We do not understand what notion of the harmony of English verse can have led Dr. Nott to quote the following line from the Canterbury Tales,


"In her is high beauty withouten pride

as one which, unless read rhythmically (as he calls it), has no principle of harmony at all, even if we read beauty with the accent on the last syllable. It is in fact a perfectly correct heroic verse according to the strictest laws of our modern prosody. Yet he asserts that, if Chaucer had followed that prosody, he would unquestionably have written the verse

"In her high beauty is withouten pride”—

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thus making it a perfect Iambic decasyllabic line "by the transposition of a single word." Let the reader who has any feeling of Chaucer's direct, natural, manly diction, or even of the most common proprieties of speech, decide. Yet upon this single instance Dr. Nott lays it down that a large proportion of Chaucer's verses cannot be read metrically "without doing the utmost violence to our language; all which verses are harmonious as verses of cadence, if read with the caesura rhythmically;" and further, that all those verses might easily, by a slight transposition, have been reduced to the pure Iambic decasyllabic measure, "if Chaucer had either known that mode of versification, or intended to have adopted it.' Such an assertion, by the bye, would be a somewhat bold one, even if a hundred instances were quoted instead of one, and those really instances in point.


While insisting that Chaucer's verses are constructed upon what he describes as the rhythmical principle, which he has begun by defining as independent of the number of feet or syllables, Dr. Nott, strangely enough, admits that the chief improvement which Chaucer made in our versification was the introduction of the line of ten syllables (Diss. p. clviii.); and he afterwards repeatedly calls his verses "Decasyllabic" (or, as he more usually chooses to express himself, "Decasyllables"). But he cannot possibly mean that Chaucer's versification is really syllabically, any more than that it is accentually, correct, according to our modern notions. In fact, of the eighteen lines which he has printed from the commencement of the Canterbury Tales, "to show in what manner rhythmical Decasyllabic verses were recited," no fewer than seven are, according to his own notation,

not decasyllabic at all: they are verses of nine syllables (sometimes with an unaccented syllable at the end, which counts for nothing in prosody), not of ten.*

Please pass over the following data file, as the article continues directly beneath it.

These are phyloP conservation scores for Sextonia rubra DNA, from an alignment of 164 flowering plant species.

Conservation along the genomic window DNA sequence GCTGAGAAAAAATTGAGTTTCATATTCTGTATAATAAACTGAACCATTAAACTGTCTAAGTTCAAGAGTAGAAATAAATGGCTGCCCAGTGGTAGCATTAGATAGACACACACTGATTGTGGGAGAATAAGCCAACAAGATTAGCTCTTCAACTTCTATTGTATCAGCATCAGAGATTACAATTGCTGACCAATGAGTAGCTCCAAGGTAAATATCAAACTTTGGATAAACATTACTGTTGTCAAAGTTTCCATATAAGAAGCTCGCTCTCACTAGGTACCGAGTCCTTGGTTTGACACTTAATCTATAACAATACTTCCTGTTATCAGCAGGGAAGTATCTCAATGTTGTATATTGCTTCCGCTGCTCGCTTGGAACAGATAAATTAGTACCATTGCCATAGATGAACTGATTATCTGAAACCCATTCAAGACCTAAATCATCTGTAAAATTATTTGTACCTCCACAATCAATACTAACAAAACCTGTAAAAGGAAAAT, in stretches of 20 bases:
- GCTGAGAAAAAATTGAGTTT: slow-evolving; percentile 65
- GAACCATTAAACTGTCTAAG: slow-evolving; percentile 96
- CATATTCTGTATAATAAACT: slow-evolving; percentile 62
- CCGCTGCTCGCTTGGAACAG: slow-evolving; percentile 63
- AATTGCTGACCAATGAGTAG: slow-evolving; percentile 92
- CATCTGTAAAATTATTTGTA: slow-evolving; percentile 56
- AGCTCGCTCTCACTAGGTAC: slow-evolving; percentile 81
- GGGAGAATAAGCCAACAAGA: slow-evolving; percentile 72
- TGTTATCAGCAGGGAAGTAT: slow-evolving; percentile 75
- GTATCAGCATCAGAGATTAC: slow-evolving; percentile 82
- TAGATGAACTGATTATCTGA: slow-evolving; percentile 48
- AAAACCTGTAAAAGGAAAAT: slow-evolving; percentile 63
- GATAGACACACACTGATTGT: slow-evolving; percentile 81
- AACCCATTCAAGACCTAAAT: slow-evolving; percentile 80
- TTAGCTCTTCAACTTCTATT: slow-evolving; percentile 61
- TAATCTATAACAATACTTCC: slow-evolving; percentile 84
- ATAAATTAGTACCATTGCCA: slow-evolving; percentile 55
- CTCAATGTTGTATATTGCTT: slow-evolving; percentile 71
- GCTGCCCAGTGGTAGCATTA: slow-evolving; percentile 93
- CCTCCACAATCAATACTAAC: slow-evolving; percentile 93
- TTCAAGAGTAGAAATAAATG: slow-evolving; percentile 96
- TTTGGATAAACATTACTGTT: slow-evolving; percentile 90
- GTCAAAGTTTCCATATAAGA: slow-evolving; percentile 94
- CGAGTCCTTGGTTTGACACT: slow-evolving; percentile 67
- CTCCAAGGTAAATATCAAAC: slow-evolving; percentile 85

Finally, before dismissing Dr. Nott and his theory, we may remark that no attempt is made by him or it to meet the apparently conclusive proof of the now silent final e having been enunciable as a distinct syllable in Chaucer's age derived from the occurrence of such rhymes as Ro-me and to me, ti-me and by me. Indeed he expressly states (Diss. p. clxxxiii. note), that with the exception of a passage in Occleve, of which he shows that the received reading is most probably incorrect (and which, by the bye, would scarcely have been in point at any rate), he had nowhere met with a single rhyme "to justify the notion that the final e, which we properly call the e mute, was ever pronounced."

More recently, however, Tyrwhitt's main principle for the scanning of Chaucer's verse, the occasional pro

* Either from a misprint, or from something in his system of notation which is not explained, it is difficult with regard to certain of these lines to say in what manner Dr. Nott intends that they should be read. For instance, in the couplet (as he prints it),

"And palmeres to seeken strange strondes,
To serve halwes couth in sundry londes,"

the appearance of ten syllables is given to each of the two lines by throwing a double accent upon the terminating words-thus stròndès, lòndès- as if the rhyme lay in the des. But it is plain that, if strondes and londes are to be accounted dissyllables, we have here what is called a double rhymewhich can only count as one syllable in the measure- -just as in the immediately preceding couplet, which Dr. Nott himself prints

“So pricketh them nature in their couràges;
Then longen folk to go on pilgrimages."